(Note: NVC is an abbreviation for Nonviolent Communication, a fluid, ever-evolving language process created by Dr. Marshall Rosenberg. It is also sometimes referred to as Compassionate Communication, and is based on universal human feelings and needs, and making humble requests rather than demands.)
1. In a phone conversation, a neighbor was criticizing me harshly for not being as observant as others are of what goes on in our condominium parking lot, comings and goings, whose car is parked where, etc. When I heard him say, “And I fault you for that!” I felt a flash of hurt and anger, but then I remembered how much I wanted to practice NVC in my communications. So I stepped back for a moment and translated his words into the pain of his fear and worry of being mugged (he’d been mugged twice in a decade), and his unmet need for informational support and understanding from me. Just looking at it that way took the pain away almost instantly. I felt amazed and grateful for that revelation, and was able to connect compassionately, through nonviolent or compassionate communication with my neighbor.
2. I once took a container of crafting clay to the infamous WalMart customer service desk, where the line seems as long as the Great Wall of China. I waited in line for 30 minutes to get service. I asked to return it for a refund. On seeing my store receipt, the woman said, “I can’t use that receipt–it expired last week. I felt irritated and frustrated for having spent 30 minutes in line, and wanted to rebel angrily against the big corporate rules. Instead, my NVC training kicked in and I focused on how hard it must be on this woman to have to uphold these rules while facing countless disgruntled customers. So I smiled and said, “Now I’m kind of frustrated … it’s just a few days past the receipt expiration date… I need a little compassion here, can you please ask a manager to help us?” She did, and in a couple minutes I’d returned the clay and was happily on my way.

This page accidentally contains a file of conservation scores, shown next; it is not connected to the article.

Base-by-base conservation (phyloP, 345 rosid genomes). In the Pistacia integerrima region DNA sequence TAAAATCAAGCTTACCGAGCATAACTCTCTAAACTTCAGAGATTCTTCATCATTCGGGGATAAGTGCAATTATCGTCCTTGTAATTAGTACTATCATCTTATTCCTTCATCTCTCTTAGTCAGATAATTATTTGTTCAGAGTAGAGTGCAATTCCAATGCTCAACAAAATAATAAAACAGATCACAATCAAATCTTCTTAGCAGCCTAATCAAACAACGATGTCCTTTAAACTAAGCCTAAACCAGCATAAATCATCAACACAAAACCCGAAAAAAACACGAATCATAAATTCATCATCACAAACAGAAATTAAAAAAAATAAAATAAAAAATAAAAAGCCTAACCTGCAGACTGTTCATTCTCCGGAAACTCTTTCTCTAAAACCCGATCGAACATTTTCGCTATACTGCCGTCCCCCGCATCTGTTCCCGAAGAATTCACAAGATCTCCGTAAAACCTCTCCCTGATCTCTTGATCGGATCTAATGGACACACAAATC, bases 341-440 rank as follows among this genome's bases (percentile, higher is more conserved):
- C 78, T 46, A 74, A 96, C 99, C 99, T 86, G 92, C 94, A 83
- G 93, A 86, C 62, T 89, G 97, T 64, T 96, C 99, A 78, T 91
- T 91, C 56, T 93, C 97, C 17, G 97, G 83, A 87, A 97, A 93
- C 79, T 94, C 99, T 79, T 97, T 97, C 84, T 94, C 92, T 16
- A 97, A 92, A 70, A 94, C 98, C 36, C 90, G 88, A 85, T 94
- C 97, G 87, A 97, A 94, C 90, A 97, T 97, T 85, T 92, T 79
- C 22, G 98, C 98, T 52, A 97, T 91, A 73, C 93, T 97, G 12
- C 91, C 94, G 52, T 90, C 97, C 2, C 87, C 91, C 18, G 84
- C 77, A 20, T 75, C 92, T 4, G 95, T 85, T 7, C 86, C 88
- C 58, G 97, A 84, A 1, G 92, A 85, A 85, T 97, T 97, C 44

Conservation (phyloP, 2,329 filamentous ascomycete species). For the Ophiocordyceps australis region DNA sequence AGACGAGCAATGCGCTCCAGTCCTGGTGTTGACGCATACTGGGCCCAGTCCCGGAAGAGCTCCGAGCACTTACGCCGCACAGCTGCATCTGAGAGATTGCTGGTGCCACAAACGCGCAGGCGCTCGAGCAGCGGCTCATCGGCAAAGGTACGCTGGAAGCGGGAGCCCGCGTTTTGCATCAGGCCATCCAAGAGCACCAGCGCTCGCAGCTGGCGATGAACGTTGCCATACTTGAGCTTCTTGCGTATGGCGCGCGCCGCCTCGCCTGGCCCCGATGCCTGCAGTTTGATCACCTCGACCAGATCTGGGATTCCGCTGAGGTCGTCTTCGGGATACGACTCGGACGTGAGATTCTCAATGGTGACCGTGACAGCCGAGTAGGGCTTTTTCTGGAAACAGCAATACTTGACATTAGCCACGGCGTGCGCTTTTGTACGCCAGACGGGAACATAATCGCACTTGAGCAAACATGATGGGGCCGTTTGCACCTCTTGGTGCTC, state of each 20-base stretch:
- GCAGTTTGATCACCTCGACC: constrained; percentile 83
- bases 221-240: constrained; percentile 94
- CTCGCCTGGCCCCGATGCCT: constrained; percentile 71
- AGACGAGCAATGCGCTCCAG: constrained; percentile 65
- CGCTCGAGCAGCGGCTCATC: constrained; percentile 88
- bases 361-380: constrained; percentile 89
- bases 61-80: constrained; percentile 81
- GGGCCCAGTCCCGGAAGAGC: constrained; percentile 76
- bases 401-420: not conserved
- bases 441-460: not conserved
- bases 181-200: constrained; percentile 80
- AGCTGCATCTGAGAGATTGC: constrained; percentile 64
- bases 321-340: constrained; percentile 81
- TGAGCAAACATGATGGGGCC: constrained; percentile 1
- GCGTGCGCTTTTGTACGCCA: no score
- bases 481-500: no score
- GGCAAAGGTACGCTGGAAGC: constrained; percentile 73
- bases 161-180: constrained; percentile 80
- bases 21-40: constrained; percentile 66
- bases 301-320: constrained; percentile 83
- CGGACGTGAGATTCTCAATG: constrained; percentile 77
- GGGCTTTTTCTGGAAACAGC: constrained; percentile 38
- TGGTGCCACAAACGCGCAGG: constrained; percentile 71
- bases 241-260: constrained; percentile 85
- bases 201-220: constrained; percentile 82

3. Another corporate NVC encounter went like this: My wireless phone company insisted on charging me $50 to replace a defective phone, which in another couple of weeks, would have been replaced for free under their “new every 2 years” phone replacement plan. I paid the $50, and waited a few weeks for my feelings of irritation and disgust to mellow so I could communicate about them in a more calm way. Then I emailed the company, saying, “I feel deeply annoyed and dissatisfied with this new-equipment charge, considering I’ve been with your company over 4 years. I need some fairness, gratitude for my business, and some greater value and efficiency with my funds. Would you be willing to waive the $50 fee promptly for me?” They waived half of it. I wrote to remind them that many other carriers are wooing my business, and that I’m not willing to pay any of this fee. They then waived the other half.” Right then and there, my basic NVC skills paid off in dollars and sense, and saved me from getting upset all over again!
4. A friend was struggling with deep-seated feelings of anger and rage toward some people in his life. I gave him empathy on the phone for nearly an hour. Afterward, he said he’d never even tried an NVC approach of looking at the unmet needs that were triggering his anger, and felt hopeful that now he could do that.
Until next time, I wish you lots of NVC breakthroughs and compassionate successes!